“He’d been sucking dicks for seven months and here he was worried about a juicy steak.”
Thank you to the publisher for sending me an advanced copy, unfortunately this was a slow reading month for me, so I was unable to finish it before it’s publication date.
Synopsis: Norman Alonso, an ex-boxer from Jamaica, moves with his wife to Britain in the 1950s. There, facing an unexpected disease, and rampant racism, Norman and his wife try their best to create a future for their children. Fast forward to the turn of the millennium, and we meet Jesse. Leaving behind his broken family, his religious Jehovah’s Witness community, and his hometown in the Black Country, Jesse is looking for new start in London, and to find himself. Once in London, he feels just as lost as he did at home. With music playing in his ears, Jesse turns to sex work, and hopes to find a place and a person to call home.
Review: Yes, I know that quote is explicit, but for me, it sums up a major point of this book, and something that I can relate to very well, reconciling religious beliefs with sexuality. For people who grow up in religious homes, and who spend most of their lives being religiously observant, it is quite the adjustment when transitioning to non-observance, and it comes with a lot of firsts. It also comes with an internal struggle, “if I’m already doing this thing which I know is prohibited, what does it matter if I do this other thing which I know is prohibited?”, “Is what I’m doing less bad if I continue to follow this other rule?”. And to see this portrayed so vividly in a new book, even though it’s from a religion different from my own, does make me feel seen. That’s why this particular quote stood out to me.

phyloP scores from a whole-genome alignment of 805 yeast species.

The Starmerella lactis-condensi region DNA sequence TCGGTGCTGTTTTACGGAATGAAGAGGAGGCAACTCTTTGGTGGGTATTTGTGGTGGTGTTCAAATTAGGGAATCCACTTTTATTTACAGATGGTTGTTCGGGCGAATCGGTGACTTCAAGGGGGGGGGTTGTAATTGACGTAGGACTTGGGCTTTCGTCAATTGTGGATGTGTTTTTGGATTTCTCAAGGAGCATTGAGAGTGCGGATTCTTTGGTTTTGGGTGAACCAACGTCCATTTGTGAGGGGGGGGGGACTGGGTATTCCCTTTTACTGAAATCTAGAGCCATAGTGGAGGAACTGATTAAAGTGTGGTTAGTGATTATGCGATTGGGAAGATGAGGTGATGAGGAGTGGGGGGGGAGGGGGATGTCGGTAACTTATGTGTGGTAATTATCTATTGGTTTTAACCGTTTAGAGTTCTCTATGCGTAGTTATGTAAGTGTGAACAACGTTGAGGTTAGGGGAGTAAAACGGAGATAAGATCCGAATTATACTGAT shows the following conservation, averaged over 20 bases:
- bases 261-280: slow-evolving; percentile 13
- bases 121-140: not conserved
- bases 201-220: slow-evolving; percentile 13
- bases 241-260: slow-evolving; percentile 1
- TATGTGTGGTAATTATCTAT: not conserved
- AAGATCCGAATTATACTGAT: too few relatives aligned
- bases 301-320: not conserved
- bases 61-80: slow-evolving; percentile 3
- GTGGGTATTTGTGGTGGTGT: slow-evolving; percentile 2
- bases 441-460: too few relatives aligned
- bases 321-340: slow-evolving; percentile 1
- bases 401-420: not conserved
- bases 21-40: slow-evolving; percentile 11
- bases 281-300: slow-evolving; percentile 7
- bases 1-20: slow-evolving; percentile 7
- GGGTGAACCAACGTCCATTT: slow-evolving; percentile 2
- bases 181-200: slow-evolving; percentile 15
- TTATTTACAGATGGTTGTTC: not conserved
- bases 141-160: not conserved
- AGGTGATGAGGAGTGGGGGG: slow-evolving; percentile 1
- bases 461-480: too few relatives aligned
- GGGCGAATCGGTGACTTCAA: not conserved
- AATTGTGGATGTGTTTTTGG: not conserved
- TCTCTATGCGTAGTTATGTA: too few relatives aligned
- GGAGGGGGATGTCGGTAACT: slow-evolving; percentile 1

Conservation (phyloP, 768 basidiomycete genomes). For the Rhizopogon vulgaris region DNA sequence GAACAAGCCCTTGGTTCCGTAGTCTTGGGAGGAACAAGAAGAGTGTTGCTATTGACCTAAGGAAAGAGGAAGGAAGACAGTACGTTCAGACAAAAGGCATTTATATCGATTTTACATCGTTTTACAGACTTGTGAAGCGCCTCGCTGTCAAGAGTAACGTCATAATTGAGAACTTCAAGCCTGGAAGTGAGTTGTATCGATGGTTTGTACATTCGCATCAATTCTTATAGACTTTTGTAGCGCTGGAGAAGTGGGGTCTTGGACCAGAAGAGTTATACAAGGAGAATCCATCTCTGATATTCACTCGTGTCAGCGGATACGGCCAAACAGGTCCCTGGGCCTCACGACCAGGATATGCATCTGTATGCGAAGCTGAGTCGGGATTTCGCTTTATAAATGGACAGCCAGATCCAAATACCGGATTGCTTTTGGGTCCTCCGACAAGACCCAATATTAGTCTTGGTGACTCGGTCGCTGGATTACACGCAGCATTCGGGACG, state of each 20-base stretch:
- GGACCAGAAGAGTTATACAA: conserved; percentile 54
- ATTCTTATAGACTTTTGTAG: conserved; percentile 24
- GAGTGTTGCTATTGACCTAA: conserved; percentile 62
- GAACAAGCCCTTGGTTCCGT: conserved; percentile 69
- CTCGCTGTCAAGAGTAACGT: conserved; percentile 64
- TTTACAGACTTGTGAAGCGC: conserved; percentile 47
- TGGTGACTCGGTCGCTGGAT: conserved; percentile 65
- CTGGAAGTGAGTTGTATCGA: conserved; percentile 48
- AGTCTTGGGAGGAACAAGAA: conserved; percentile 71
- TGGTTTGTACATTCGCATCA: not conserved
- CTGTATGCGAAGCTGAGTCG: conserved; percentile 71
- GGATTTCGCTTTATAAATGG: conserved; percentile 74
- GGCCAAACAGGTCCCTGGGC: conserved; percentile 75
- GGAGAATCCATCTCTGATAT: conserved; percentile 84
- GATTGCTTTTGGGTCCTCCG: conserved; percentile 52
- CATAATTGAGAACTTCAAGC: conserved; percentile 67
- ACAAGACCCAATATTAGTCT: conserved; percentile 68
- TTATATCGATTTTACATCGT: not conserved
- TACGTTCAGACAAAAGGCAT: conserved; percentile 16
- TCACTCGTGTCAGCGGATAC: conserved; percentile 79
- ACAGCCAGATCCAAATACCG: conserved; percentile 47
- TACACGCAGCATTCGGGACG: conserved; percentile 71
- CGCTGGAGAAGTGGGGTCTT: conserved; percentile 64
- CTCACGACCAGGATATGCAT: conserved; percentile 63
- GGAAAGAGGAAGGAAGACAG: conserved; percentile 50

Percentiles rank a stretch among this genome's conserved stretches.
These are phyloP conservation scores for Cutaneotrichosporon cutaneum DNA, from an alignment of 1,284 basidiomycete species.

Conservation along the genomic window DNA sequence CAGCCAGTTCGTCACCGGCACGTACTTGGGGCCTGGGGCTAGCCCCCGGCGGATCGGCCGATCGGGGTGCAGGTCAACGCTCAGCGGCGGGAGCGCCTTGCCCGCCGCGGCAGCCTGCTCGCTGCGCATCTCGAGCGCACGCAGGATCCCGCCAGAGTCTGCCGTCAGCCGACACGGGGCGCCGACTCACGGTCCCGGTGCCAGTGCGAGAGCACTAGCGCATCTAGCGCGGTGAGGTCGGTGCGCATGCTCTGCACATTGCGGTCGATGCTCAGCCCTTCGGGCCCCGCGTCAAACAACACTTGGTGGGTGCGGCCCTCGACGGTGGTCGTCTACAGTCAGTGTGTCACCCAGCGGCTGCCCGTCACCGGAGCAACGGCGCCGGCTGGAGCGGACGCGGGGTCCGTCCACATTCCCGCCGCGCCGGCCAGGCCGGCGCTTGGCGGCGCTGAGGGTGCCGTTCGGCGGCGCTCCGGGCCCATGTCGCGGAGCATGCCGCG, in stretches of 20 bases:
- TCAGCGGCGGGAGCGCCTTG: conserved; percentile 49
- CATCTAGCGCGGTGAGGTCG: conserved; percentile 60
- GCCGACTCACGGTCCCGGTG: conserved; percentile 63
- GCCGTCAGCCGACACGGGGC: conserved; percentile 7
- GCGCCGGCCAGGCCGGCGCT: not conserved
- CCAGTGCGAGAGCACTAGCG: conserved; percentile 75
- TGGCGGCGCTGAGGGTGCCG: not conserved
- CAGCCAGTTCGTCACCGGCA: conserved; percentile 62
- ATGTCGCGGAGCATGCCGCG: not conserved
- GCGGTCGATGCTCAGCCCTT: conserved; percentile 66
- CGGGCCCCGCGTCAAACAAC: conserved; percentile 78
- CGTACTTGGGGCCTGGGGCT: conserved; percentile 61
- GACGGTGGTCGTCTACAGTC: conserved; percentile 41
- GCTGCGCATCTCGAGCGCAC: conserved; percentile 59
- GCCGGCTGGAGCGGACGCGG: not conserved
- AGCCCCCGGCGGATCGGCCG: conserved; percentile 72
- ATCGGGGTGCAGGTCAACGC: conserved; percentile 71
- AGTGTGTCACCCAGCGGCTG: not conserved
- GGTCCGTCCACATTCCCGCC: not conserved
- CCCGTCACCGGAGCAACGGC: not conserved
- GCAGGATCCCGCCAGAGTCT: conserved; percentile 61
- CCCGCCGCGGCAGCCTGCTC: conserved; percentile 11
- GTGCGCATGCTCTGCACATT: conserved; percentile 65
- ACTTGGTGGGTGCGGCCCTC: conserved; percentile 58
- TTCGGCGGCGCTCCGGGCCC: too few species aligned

In Rainbow Milk Paul Mendez gives us a raw look at black life and queer black life in the United Kingdom. Between Alonso and Jesse, little has changed in terms of the racism that they both experience. Jesse not only faces racism from white people but also from gay white people. From both perspectives, we can see that Paul Mendez has an amazing range in storytelling using a written Jamaican accent as well as Patois in the dialogue for Alonso’s story, mixing in music lyrics in Jesse’s story, and capturing the difficulties and aggressions that both characters face. I especially enjoyed the structure of Jesse’s story with his memories interspersed with his present story. The flow of the story worked wonderfully having the present and the memories within the same chapter, as opposed to having chapter breaks for the memories. It truly felt like I was experiencing a flashback.
Rainbow Milk is an intense coming of age story about a man finding his place in the world.
Read: 6/6/2021 – 6/24/2021
Release date: June 8th, 2021; Doubleday
Page count: 318